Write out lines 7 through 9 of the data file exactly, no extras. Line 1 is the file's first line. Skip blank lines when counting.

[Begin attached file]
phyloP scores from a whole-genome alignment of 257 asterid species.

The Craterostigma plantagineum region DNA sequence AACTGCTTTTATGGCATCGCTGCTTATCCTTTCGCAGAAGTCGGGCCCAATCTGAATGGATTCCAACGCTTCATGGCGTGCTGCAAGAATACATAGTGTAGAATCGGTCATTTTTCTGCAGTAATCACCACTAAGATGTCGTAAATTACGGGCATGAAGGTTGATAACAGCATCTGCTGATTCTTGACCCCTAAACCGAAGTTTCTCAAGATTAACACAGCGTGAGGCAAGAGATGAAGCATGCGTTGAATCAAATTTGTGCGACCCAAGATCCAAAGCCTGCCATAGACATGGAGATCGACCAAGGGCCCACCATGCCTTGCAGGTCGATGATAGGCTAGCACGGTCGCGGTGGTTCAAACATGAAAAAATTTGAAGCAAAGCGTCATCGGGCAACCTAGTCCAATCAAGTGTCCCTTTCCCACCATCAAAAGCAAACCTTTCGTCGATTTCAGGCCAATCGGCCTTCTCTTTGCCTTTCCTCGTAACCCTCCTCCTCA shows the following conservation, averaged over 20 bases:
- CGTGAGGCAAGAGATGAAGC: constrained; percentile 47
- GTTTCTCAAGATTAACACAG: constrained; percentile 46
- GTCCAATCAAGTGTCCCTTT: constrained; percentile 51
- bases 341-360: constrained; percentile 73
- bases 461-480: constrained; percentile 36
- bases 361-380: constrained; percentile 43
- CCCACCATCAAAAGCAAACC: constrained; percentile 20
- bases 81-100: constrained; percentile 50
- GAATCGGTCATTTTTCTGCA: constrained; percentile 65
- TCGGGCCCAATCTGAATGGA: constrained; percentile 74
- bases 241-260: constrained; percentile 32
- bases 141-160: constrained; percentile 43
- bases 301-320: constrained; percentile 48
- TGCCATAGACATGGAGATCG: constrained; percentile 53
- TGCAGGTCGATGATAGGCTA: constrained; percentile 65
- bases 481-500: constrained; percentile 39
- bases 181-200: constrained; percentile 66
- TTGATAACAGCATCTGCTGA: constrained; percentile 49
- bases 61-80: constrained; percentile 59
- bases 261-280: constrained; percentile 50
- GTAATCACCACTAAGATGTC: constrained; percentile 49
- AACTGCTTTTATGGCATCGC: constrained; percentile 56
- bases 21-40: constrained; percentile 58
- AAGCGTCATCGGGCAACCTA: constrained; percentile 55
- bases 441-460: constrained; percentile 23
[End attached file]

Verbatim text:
- bases 461-480: constrained; percentile 36
- bases 361-380: constrained; percentile 43
- CCCACCATCAAAAGCAAACC: constrained; percentile 20